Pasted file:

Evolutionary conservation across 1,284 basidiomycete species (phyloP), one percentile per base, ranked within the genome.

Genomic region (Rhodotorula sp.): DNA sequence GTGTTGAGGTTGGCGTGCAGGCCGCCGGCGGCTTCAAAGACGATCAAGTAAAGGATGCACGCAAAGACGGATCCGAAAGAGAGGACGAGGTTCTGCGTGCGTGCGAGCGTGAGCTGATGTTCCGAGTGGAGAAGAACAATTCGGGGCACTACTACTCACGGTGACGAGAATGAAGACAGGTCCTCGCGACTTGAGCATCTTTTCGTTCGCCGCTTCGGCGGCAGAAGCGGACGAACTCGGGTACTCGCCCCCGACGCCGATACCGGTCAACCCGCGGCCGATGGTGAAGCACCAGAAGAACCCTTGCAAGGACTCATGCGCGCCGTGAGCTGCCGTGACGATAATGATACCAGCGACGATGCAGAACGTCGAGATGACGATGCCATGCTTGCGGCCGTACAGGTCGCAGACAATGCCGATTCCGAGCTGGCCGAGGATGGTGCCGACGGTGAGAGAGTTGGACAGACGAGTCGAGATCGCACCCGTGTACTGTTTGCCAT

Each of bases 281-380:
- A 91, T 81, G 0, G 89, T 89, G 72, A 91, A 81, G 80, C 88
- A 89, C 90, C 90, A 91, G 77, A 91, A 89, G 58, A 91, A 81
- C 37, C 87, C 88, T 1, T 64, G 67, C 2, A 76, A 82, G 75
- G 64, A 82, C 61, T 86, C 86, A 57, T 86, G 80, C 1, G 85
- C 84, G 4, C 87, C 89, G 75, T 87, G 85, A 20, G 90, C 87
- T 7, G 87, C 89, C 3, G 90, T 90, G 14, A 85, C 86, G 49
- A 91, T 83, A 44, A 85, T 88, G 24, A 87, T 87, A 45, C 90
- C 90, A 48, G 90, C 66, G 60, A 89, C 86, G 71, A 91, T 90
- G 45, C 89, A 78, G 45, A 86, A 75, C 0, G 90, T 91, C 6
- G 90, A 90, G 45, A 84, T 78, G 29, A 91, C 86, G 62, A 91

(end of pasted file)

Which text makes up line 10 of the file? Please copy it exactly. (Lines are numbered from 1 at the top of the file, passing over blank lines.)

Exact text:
- A 91, T 83, A 44, A 85, T 88, G 24, A 87, T 87, A 45, C 90